Woosley said quotes for the work at the old town hall site are scheduled for opening and discussion at the January council meeting, set for Tuesday at 6:30 p.m. at the Georgetown Optimist Club building (moved from Monday due to the Martin Luther King Jr. holiday).
“It’s really going to enhance the aesthetics and usability of that lot,” Woosley added.
Loop added that after the project is completed, hopefully some time in early 2021, the council would need to revisit a public parking ordinance for the site. He also said he met with owners of the Georgetown Bakery across S.R. 64 from the old town hall site. The bakery hopes to open a drive-
thru lane soon and requested the town’s permission to add striping for the drive-
thru lane (the lane is on town-owned property). The bakery’s sign will also have a lighted arrow showing the route for the drive-thru.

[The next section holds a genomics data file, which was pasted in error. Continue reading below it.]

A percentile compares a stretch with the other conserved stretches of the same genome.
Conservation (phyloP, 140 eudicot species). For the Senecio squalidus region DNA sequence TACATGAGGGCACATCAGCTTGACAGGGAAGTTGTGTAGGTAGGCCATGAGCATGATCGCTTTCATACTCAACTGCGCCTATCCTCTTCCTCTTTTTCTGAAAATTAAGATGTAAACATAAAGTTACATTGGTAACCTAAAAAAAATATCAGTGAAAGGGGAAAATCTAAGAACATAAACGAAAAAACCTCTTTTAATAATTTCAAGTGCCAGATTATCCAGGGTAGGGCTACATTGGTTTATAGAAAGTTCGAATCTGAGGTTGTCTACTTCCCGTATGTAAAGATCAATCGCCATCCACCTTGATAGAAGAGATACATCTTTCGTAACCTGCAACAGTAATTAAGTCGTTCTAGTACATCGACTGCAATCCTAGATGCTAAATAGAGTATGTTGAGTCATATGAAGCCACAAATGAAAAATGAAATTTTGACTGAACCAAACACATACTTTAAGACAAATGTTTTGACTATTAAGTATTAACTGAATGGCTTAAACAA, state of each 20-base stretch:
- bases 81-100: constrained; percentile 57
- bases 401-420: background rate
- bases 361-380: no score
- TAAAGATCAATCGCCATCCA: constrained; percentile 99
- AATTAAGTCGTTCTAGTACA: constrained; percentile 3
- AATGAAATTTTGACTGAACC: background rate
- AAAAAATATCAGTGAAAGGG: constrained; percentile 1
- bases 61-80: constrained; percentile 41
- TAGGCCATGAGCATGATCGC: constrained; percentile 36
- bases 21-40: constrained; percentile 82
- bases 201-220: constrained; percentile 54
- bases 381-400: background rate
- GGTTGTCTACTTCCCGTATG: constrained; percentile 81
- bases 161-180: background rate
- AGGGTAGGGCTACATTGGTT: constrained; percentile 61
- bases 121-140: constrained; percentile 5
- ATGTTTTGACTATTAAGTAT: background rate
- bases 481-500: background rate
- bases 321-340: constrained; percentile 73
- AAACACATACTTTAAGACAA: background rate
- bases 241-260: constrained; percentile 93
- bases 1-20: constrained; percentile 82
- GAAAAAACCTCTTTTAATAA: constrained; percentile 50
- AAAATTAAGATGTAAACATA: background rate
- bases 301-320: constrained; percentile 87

“It’s going to look nice what they’re going to do,” Loop added.
The council voted unanimously to allow the striping work to occur, at the bakery’s request and expense.
Woosley also provided updates on several ongoing projects. He indicated work on the front retention basin at the Catalpa Ridge development has been completed by contractors Temple & Temple, of Salem, and recommended formal closure of that project from the town’s perspective. Woosley said his hope is the retention basin will prove beneficial in controlling downstream flooding issues.
Woosley also mentioned the Georgetown Park basketball court project is progressing as planned. While most site work has concluded for the winter, Woosley added he believes the basketball goals will be set in January.
“That’s going real well; it’s going to look very nice once it’s finished,” he added.
Woosley also reported work to correct a taxation issue related to properties on the town’s west side, annexed in the 1990s and recently uncovered, has been completed.
The remaining matter at hand is completing necessary revisions to the town’s zoning map, Fox added.
Woosley announced a zoning work session is scheduled for Wednesday, Jan. 27, at 1 p.m. in the Floyd County Sheriff’s training room in New Albany. Several town council members, along with members of its zoning board, will be in attendance.